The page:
Problems with Attention Traced to Specific Brain Circuit

Bo Li, Ph.D. - Brain and behavior research expert on schizophrenia
Bo Li, Ph.D.

People with schizophrenia, for example, often find it difficult to focus their attention on a task or conversation. But now scientists can use new technologies to try to isolate the specific brain areas and circuits that help enable concentration.

In a paper published online December 15th in Nature Neuroscience, a team that included three NARSAD grant recipients described a specific circuit that filters out “irrelevant” information from “relevant” information entering the brain at the same time. The ability to do so lies at the heart of the attention problem in schizophrenia and other psychiatric disorders.

The research was led by 2010 NARSAD Young Investigator grantee Bo Li, Ph.D. His team included 2011 Distinguished Investigator grantee Z. Josh Huang, Ph.D., and 2013 NARSAD Young Investigator grantee Sarah Ahrens, Ph.D., all of Cold Spring Harbor Laboratory in New York.

The team confirmed a long-held theory that a part of the brain called the TRN (thalamic reticular nucleus) serves as a kind of filter. The TRN receives information coming from the senses, and filters out what is non-essential, passing on what is relevant to a structure called the thalamus. The thalamus is considered a “gateway” to higher processing areas in the brain’s cortex. Previously, no one had been able to isolate the specific types of nerve cells in the TRN from others nearby, thus making it impossible to accurately tease out its role.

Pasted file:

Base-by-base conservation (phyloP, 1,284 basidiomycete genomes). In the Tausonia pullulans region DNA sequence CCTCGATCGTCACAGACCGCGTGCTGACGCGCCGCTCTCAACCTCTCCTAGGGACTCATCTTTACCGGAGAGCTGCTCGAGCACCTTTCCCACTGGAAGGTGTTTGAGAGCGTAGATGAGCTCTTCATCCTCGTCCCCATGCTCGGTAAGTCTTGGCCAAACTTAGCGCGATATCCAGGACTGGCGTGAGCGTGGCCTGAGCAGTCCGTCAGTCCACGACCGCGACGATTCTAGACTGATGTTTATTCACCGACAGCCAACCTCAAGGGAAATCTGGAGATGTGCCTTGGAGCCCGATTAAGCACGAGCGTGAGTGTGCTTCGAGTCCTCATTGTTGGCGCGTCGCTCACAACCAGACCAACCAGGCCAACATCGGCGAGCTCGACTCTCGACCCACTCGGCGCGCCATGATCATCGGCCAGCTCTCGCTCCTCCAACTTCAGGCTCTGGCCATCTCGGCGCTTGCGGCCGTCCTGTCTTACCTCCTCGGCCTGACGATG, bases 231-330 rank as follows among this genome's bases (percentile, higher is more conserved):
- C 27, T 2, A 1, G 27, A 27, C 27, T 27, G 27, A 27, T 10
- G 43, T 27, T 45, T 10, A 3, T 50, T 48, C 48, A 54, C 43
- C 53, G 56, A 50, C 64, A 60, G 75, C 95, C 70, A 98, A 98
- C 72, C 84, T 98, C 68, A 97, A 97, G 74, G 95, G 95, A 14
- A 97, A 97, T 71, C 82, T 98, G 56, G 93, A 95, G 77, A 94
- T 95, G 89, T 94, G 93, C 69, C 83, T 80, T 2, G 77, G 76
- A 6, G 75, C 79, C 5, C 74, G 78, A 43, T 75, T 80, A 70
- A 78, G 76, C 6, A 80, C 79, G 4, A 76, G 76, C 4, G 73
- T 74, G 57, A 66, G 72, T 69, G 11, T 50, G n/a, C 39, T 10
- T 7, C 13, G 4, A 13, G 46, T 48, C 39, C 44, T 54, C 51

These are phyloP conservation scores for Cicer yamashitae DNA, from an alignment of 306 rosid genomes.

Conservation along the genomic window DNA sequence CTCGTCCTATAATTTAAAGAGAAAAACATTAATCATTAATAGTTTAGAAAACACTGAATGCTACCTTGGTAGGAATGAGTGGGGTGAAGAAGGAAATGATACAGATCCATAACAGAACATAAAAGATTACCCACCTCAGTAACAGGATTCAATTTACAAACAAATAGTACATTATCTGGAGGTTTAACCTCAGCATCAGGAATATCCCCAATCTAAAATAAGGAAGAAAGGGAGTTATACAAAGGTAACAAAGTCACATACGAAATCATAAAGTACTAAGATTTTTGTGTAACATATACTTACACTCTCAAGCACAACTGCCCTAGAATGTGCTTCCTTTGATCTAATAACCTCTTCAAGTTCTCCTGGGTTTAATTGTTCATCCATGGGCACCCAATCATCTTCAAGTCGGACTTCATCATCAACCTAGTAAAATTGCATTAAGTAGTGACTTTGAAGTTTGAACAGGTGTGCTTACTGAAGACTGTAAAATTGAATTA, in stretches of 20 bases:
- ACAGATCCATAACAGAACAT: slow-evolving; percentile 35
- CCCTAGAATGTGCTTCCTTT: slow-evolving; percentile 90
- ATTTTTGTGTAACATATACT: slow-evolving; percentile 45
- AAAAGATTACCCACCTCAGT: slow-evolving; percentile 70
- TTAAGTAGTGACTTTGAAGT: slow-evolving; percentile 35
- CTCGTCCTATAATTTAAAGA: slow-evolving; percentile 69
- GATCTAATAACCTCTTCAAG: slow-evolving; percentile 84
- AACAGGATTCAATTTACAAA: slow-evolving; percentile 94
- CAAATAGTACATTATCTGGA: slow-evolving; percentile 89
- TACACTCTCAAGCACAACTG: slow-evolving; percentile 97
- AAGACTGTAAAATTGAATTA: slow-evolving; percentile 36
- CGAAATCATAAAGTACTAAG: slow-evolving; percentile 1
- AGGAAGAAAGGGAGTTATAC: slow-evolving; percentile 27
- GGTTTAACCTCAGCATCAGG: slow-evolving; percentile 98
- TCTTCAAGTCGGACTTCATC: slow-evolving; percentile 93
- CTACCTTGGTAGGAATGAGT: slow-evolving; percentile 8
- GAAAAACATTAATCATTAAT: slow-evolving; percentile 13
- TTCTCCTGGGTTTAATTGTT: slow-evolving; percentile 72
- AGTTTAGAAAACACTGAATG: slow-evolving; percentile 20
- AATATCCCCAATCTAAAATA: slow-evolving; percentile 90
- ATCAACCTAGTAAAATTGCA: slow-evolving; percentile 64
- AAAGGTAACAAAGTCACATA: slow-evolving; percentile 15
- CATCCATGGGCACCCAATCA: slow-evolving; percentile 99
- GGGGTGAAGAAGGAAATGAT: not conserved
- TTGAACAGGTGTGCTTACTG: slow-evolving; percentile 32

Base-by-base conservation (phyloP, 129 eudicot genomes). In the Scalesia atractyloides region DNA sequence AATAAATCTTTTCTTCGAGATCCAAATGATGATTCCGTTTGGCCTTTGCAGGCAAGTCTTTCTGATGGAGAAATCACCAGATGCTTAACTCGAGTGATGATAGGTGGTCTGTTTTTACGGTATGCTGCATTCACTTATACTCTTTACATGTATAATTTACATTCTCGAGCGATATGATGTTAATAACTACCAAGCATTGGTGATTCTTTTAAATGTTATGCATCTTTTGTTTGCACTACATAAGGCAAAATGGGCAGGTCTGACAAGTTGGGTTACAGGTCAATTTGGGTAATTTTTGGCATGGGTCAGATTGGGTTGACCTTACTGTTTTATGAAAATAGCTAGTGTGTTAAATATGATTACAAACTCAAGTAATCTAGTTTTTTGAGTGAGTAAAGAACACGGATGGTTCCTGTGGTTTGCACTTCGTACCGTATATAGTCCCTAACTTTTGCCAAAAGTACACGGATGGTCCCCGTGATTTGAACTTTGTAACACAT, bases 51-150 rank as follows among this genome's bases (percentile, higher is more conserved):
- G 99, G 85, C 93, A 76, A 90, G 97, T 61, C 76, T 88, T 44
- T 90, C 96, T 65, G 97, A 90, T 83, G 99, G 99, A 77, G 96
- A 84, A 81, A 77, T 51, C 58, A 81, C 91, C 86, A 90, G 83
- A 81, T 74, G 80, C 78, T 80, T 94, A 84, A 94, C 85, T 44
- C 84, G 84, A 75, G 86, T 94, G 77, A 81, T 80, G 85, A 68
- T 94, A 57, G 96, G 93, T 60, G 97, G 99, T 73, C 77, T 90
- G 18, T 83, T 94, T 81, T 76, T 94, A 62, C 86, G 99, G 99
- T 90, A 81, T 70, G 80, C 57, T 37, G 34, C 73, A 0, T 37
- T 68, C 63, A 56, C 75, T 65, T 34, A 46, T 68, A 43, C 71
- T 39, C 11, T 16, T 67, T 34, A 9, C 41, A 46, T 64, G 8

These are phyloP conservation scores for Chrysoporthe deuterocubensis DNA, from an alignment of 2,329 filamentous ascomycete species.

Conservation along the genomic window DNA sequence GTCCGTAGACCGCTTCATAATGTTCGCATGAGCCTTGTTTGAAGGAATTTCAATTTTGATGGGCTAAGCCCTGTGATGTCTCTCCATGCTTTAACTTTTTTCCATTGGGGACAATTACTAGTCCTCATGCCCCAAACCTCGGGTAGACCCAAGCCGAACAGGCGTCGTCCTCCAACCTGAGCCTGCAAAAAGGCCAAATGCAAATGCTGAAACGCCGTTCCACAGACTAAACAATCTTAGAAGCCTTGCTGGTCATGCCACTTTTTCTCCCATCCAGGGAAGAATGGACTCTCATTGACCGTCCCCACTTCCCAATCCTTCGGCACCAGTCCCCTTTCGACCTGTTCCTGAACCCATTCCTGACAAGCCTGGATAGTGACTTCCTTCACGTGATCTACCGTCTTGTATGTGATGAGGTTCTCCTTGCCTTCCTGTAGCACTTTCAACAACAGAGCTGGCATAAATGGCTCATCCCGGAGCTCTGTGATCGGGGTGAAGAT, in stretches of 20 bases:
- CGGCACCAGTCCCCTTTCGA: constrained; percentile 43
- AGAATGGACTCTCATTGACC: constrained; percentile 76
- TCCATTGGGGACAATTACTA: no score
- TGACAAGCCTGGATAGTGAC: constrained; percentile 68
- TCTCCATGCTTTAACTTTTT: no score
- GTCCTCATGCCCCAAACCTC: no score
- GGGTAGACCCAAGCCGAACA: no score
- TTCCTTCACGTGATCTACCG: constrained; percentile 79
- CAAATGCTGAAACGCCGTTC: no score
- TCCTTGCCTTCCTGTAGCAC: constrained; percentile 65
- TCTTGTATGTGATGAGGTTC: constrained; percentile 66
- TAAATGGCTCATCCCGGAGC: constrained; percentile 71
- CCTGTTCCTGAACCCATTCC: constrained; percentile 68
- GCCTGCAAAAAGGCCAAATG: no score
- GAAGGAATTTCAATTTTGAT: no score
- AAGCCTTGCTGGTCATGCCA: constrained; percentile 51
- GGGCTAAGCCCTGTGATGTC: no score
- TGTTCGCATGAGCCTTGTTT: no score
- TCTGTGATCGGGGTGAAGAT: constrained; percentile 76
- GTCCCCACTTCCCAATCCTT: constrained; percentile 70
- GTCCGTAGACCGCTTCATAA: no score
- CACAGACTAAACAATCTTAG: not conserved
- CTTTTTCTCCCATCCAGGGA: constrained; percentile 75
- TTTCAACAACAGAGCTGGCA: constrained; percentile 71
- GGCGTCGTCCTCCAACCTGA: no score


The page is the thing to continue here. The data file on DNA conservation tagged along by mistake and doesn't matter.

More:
The team’s most important discovery sheds light on what causes the TRN-thalamus-cortex circuit to perform abnormally. Dr. Li and colleagues observed the behavior of mice when a cellular receptor called ErbB4 was experimentally repressed in certain neurons of the TRN. They learned that the ability of the mice to switch attention between conflicting sensory cues was impaired.

This inability of the mice to properly focus––much like attention deficit in people with schizophrenia––was intriguing for several reasons. First, the ErBb4 receptor and the molecule known as neuregulin-1 that normally connects, or “docks” with it, have repeatedly been observed to be irregular in genetic studies of people with schizophrenia. The team’s results are additional evidence that these proteins are abnormally regulated in schizophrenia.

The experiments also explain what appears to go wrong when ErbB4 is not expressed properly in the TRN. “When it is absent, we saw that the connections between the TRN and the cortex become much stronger,” Dr. Li explains. Loss of ErbB4, then, unbalances the circuit that normally filters out the irrelevant from the relevant. Dr. Li and colleagues hope that it may be possible to track down how that imbalance is created when ErbB4 is missing or deficient, and to discover medications that can restore balance to this part of the circuit.

Read the abstract.